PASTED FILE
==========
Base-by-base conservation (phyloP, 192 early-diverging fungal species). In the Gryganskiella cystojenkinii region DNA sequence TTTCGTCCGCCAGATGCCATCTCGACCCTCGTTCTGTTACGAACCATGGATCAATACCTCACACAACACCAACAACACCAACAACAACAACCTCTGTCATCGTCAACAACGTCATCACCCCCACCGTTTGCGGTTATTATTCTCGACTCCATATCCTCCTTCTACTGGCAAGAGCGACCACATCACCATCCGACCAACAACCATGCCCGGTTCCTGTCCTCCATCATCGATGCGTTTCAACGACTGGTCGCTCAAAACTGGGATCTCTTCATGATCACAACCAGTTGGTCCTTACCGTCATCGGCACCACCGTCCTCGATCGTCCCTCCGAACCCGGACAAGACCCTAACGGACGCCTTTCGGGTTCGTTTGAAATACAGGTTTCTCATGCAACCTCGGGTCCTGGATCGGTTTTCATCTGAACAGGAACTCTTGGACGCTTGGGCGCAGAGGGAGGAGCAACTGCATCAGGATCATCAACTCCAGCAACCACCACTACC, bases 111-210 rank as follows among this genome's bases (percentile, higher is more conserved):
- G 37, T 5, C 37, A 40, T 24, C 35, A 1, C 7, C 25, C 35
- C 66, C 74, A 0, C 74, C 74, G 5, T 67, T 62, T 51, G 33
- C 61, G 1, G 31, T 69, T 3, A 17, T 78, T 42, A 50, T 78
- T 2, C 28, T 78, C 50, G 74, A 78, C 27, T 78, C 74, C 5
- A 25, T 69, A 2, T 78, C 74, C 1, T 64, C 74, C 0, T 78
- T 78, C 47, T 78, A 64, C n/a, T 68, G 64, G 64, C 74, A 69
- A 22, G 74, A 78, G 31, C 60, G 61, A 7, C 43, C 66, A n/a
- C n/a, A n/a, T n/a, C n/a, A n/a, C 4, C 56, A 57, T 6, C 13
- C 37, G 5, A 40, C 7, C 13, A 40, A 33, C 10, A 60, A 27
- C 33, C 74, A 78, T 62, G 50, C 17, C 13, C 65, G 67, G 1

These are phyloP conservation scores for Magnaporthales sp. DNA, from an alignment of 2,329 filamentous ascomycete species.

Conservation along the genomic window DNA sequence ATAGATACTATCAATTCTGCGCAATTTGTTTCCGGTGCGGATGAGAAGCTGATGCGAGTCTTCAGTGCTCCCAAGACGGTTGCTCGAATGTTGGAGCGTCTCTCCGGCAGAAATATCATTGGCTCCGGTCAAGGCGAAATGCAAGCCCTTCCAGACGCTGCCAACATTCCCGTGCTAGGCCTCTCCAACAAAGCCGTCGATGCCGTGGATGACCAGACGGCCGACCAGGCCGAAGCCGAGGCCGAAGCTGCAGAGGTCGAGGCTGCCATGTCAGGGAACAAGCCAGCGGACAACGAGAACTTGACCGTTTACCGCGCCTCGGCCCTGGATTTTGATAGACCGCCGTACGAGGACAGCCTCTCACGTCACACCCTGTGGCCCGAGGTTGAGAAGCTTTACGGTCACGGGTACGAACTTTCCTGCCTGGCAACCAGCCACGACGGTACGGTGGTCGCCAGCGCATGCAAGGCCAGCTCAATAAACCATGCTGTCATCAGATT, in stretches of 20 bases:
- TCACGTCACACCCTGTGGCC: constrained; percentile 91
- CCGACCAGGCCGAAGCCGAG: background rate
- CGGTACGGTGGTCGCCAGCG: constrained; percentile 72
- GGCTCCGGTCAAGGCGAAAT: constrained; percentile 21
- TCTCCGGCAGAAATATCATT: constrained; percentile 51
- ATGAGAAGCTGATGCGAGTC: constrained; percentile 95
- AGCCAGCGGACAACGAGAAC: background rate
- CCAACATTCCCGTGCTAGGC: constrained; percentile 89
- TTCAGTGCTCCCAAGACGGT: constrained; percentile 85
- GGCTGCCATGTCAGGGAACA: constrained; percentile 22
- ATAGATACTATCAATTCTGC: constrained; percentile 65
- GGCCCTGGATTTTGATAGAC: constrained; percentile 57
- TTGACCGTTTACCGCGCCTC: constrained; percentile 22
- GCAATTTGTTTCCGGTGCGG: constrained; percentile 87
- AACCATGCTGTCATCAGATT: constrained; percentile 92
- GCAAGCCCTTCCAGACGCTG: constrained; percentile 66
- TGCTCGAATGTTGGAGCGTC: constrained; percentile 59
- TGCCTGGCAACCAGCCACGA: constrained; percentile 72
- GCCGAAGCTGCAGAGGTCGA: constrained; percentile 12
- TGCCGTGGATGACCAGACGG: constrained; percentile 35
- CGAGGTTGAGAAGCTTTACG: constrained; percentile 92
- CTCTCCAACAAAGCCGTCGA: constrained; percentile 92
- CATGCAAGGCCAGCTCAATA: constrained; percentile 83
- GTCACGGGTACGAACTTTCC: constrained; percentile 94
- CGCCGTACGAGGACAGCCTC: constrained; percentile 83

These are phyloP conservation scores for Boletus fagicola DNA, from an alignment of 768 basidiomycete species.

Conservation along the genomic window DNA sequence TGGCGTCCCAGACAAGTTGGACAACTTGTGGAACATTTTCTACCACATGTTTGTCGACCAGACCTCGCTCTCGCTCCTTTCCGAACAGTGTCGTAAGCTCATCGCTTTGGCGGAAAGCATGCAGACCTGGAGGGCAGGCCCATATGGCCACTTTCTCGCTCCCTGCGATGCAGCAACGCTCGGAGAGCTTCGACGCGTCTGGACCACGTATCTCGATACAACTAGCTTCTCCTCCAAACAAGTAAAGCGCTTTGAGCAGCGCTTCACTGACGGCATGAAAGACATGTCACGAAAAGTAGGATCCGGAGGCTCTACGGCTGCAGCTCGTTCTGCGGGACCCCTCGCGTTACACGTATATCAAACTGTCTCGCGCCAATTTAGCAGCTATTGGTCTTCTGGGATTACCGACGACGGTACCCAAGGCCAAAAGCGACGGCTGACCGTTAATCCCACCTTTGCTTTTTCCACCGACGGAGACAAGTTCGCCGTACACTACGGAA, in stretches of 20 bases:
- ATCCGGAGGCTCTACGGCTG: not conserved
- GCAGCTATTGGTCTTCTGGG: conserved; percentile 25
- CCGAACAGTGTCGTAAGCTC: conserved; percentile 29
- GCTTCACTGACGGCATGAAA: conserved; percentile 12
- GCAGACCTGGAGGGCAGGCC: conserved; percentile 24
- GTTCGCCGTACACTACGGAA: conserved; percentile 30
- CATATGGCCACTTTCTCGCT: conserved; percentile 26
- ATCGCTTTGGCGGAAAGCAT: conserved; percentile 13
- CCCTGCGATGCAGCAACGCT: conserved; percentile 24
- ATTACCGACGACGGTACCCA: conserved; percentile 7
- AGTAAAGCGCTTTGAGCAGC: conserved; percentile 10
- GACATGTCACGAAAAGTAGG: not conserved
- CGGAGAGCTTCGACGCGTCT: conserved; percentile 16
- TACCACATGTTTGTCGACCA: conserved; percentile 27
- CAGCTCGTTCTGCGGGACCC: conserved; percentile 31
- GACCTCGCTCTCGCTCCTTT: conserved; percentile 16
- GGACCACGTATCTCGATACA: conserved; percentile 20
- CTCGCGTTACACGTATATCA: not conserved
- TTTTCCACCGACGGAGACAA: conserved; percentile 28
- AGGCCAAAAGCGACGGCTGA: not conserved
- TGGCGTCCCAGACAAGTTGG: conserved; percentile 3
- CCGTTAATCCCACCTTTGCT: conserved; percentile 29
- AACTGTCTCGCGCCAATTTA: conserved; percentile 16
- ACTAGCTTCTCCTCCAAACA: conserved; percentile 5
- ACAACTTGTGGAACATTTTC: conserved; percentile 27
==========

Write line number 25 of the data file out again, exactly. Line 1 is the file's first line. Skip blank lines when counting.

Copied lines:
- GGCCCTGGATTTTGATAGAC: constrained; percentile 57